Here’s How You Build a Billion-Dollar Unicorn Startup!
In mythology, a unicorn is a fabled horse like creature with a unique single horn on its forehead which gives it fantastic magical powers such as magical healing and glow-in-the-dark luminescence. In the world of VC and startups, a “unicorn” signifies a tech startup valued at $1 billion or more, typically based on the fundraising. The term was first used by Aileen Lee of Cowboy Ventures and has become a staple today. In 2013, there were only 25 such unicorn startups. While just last year, there were over 130 of such privately-owned tech startups with a valuation of over $1 billion, making it a nearly 5-fold increase in numbers in just two years.
Although the US is a major hub for such startups namely LinkedIn, Uber, Snpachat, Dropbox and Airbnb, the UK too has emerged as an efficient growing bed for unicorn startups with names like Funding Circle, Just Eat, ASOS and Zoopla among nearly two dozen others.
If you wish to join this exclusive club of billion-dollar startups, here’s what you should do:
- Focus on individual customers rather than businesses: About 77% of all unicorn startups worldwide are customer-based rather than business-to-business.
- Choose your battlefield: Some business sectors have more unicorns than others. The sectors which have spawned the most unicorns are finance technology (fintech), software and e-commerce. According to a report by KPMG and CB Insights, the finance technology arena is undoubtedly the fastest growing one with $19 billion of global investment in fintechs in the year 2015, out of which $13.8 billion was contributed by Venture Capitalists.
- Be patient: On an average, in Europe, a startup needed around nine years to achieve the unicorn status. Others have done it quicker, for example, Funding Circle managed it in about 7 years and TransferWise in 4 or 5 years, YouTube and Instagram made it in only a couple of years.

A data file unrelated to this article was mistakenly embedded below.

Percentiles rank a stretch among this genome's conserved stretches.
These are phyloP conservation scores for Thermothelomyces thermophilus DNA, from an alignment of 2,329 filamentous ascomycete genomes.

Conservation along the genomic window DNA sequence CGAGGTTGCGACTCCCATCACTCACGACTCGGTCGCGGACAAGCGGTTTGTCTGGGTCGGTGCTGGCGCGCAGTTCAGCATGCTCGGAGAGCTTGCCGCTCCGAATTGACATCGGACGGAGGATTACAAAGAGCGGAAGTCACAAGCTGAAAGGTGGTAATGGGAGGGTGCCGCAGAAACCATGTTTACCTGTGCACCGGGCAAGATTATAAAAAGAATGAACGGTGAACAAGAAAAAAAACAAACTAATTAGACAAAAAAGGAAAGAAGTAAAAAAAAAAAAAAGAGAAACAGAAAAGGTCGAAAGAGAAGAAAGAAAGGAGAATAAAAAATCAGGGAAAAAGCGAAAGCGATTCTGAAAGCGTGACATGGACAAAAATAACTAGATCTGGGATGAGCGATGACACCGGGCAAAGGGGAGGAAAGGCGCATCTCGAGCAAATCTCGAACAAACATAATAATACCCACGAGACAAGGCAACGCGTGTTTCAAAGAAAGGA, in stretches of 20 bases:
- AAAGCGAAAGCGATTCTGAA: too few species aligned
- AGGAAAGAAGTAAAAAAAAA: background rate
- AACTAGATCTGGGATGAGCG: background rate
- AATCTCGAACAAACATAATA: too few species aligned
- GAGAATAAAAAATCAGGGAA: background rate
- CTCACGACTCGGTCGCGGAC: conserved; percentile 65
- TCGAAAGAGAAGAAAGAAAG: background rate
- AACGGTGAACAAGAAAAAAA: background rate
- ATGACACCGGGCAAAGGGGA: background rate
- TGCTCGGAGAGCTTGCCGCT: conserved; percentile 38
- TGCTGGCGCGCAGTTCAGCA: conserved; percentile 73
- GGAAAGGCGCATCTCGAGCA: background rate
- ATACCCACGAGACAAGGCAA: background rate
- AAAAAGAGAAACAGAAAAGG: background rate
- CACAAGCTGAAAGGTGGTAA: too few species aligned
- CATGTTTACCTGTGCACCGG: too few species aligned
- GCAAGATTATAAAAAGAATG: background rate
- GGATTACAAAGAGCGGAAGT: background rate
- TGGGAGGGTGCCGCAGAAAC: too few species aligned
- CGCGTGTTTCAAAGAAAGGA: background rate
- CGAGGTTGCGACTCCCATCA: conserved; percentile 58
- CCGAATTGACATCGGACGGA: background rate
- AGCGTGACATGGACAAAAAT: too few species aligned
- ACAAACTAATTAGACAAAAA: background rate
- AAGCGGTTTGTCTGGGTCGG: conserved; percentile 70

- Start early, but not too early: Over half of the unicorns in Europe were started by founders aged between 30 and 40, presumably, because by then not only most entrepreneurs have had sufficient knowledge and maturity under their belt, but also because they are still hungry for more. Young outliers are rare.
- Stay true to your roots: Mark Zuckerberg is still with Facebook. Over half of the unicorn startups still retain their founding teams and nearly 5 out of 6 have at least one of their founding members still on board.
- Aim to get higher investments early: A $1 billion mark is tough to imagine early on, but getting that kind of money is essential too. Little less than a quarter of the companies which eventually attained unicorn status started with $100 million or more. And if you are a consumer-focused business, then you’ll probably need more.
- Networking works: In the age of social media, network effects will contribute to the growth of your “unicorn foal” more than other factors. Amassing consumers in such a way helps to keep capital investments down and accelerates growth.
- Choose your mates well: Most unicorn startups have 3 or more co-founders, usually with a good history of working together in the past. Whether it’s your college classmates, former co-workers or even friends, having a good understanding and sharing a future vision help you rise to the unicorn status.
Contrary to the popular belief, big-budget startups that fail are exceptions and do not signify a bubble phenomenon in the startup enterprise world. All it takes is good planning and perseverance, and you could be a unicorn yourself.
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